A recent Court of Appeal case has brought these fundamental issues into sharp focus. A company terminated the contract of long service employee on the basis that he lacked the required skillset to fulfil his role effectively and his attitude towards work and his colleagues.
The employee had worked for the company for 8 years. The employee claimed that the dismissal was unfair procedurally and he succeeded on that point. He also claimed that he has been the subject of disability discrimination. The employee suffered from a delusional disorder involving abnormal thoughts about being monitored and followed. The employee said that this interfered with his day-to-day activities of sleeping and social interaction (which the company failed to address or consider as mitigation for his conduct).
The employer’s position was that it had no constructive or actual knowledge of this alleged disability and more than that, that the employee’s condition did not meet the statutory definition of disability (any physical or mental impairment which has a substantial and long-term adverse effect on a person’s ability to carry out normal day-to-day activities – long-term means that the condition has lasted or is reasonably expected to last for 12 months or more).
The employee was employed as sales executive. A relationship with a Ukrainian woman had ended and the employee developed paranoid delusions that he was under surveillance by the Russian mafia. These feelings of paranoia lasted for a short period in 2013 and then re-emerged in 2017. The employee had told his CEO about his feelings, but his immediate colleagues and the HR department were wholly unaware.
His time-keeping and attitude towards work and his colleagues were the subject of adverse record during appraisals conducted throughout the period of employment. The employee was dismissed in September 2017.
The Court of Appeal concluded that the company not only had established that it was unaware that this employee was suffering from a disability but also that the employee had failed to establish that the condition had a substantial adverse effect on day-to-day activities or that the condition, which had not lasted for a 12-month period, was likely to recur.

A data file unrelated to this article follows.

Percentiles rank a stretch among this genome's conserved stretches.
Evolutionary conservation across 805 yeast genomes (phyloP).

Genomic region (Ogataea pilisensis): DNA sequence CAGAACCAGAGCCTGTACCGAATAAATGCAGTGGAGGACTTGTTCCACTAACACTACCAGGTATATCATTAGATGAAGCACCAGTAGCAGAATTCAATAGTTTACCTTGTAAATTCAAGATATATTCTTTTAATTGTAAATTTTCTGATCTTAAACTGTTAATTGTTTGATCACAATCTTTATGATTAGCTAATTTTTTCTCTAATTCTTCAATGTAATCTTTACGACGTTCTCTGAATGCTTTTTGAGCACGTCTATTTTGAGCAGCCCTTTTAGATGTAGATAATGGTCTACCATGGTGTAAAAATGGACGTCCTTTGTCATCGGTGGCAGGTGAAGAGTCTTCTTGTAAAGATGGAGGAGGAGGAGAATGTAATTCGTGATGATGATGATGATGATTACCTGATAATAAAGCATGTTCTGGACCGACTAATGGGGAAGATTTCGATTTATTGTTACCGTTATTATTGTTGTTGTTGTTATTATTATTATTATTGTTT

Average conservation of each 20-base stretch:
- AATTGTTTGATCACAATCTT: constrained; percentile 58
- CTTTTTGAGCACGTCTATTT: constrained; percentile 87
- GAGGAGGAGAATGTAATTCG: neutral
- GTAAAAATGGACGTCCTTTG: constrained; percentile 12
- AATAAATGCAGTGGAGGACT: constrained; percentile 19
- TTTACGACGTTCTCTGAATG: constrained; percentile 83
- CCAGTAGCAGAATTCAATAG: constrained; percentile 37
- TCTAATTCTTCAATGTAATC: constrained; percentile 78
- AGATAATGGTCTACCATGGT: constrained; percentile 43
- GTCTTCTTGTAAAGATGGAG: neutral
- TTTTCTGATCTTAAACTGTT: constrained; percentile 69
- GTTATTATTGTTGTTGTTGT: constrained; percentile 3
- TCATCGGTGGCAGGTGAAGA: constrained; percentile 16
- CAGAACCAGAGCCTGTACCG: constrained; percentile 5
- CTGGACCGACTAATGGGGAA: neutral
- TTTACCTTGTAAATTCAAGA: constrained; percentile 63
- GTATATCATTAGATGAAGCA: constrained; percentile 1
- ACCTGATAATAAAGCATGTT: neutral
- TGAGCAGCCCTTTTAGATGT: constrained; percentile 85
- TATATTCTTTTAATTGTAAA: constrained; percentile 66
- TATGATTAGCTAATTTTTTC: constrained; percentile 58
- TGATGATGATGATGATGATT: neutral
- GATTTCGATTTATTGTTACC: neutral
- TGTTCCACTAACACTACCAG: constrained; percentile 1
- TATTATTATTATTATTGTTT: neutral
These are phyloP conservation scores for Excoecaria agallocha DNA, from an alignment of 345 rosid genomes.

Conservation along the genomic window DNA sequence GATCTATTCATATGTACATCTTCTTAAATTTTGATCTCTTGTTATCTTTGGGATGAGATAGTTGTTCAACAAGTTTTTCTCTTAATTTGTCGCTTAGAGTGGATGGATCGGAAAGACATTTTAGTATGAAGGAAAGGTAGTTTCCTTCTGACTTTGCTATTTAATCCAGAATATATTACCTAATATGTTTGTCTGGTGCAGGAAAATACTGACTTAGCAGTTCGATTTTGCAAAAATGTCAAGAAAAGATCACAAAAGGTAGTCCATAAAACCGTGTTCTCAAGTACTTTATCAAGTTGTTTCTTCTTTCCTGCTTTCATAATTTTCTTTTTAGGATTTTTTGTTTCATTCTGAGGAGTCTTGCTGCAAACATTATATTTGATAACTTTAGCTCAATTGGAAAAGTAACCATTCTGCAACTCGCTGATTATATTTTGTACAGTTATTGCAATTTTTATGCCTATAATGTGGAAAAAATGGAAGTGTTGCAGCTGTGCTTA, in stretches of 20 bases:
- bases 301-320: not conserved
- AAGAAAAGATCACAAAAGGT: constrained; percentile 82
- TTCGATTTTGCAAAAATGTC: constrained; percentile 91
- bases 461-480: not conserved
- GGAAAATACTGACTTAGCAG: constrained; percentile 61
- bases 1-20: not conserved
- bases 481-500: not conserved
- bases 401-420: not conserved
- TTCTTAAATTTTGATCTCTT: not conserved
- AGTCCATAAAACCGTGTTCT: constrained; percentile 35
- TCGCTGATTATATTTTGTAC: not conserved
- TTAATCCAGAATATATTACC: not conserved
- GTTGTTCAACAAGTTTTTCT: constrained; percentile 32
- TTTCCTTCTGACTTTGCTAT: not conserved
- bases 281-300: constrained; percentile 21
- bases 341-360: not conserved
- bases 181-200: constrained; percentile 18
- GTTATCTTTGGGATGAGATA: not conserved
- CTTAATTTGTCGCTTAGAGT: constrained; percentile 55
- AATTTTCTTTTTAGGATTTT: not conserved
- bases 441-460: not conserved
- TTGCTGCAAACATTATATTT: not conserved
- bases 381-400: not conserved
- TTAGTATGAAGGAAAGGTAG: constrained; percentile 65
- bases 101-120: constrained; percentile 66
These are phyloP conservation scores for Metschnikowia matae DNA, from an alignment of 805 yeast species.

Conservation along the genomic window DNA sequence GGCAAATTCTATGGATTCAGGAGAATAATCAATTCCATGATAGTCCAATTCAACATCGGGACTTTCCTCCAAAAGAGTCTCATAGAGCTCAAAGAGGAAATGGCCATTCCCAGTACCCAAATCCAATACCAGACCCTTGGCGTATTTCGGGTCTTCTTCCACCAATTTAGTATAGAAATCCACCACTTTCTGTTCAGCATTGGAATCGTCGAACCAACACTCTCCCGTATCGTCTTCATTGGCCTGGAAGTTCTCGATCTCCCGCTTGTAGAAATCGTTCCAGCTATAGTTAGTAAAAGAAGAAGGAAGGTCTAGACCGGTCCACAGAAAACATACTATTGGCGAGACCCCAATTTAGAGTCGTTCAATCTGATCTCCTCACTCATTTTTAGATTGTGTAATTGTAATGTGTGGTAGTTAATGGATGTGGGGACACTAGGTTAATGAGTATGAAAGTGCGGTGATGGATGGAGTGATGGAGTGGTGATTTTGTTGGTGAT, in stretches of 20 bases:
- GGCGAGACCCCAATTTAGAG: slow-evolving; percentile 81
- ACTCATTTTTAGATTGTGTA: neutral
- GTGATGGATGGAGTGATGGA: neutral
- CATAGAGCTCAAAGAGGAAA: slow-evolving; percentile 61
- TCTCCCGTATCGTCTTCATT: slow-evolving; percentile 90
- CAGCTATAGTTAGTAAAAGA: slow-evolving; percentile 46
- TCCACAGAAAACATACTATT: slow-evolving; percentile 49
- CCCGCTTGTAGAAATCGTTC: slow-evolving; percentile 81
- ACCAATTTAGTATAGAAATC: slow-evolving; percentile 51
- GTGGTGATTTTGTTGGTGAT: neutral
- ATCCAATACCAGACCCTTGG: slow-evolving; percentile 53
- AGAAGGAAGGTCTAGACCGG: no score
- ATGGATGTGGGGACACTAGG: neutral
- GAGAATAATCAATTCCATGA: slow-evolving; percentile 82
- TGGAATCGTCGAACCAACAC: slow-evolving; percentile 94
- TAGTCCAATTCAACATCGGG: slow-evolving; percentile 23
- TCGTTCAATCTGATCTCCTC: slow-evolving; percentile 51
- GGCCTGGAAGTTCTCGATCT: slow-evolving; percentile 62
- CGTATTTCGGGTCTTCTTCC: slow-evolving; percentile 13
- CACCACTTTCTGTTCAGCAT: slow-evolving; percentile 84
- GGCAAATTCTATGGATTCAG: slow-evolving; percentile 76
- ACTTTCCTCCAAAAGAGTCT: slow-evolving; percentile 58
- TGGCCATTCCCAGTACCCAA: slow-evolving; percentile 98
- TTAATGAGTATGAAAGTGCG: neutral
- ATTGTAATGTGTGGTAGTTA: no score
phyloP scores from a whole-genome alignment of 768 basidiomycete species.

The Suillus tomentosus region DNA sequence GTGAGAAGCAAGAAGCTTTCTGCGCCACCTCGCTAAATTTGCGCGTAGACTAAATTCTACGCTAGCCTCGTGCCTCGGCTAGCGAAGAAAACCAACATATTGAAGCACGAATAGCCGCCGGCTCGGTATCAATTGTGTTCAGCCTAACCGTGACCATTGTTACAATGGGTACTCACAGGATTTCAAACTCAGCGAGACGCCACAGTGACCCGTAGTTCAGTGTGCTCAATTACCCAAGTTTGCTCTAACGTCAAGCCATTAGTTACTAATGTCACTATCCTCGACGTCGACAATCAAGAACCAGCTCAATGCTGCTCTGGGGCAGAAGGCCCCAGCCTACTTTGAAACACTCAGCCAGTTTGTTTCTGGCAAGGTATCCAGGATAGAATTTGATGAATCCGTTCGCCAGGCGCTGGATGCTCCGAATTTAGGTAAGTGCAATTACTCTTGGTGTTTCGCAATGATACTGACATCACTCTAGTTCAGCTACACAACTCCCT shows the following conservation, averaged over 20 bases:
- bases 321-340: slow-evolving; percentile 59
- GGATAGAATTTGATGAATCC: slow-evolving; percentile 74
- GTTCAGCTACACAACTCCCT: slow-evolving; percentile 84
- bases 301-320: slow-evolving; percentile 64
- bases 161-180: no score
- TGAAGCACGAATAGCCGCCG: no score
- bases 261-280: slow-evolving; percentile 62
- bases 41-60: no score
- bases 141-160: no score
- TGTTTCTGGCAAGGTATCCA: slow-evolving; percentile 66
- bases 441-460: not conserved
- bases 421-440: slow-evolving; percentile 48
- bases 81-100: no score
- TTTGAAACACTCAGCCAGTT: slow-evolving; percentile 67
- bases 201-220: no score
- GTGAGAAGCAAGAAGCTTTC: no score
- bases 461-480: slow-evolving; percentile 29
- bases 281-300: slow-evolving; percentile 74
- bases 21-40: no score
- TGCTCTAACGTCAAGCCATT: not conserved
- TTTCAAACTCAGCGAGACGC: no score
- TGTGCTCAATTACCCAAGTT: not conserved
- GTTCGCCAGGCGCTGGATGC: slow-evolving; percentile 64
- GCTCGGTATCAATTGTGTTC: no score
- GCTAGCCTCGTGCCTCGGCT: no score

It is interesting to note that the employee adduced medical evidence to the tribunal in support of his arguments. The company provided compelling evidence from the employee’s former colleagues and the contemporaneous and accurate appraisals material from its HR department. There is always merit in keeping reliable appraisals documentation and tackling difficult issues during the appraisals process! Is your appraisals process a robust and meaningful assessment or a tick box exercise?
The Baring Foundation Report
The Baring Foundation commissioned a report as part of its Strengthening Civil Society programme. The report has been published. It considers the effectiveness of civil society campaigners and lawyers who use legal action to tackle racism in the UK since 1990. The report highlights the value of using informal legal processes to persuade organisations and service providers to end racially discriminatory practices and the importance of providing further support to victims of racism beyond legal support. The report concluded that while legal action can be a useful tool in identifying racism and fighting racial injustice, the effective use of legal action was hindered by the adversarial nature of the legal process.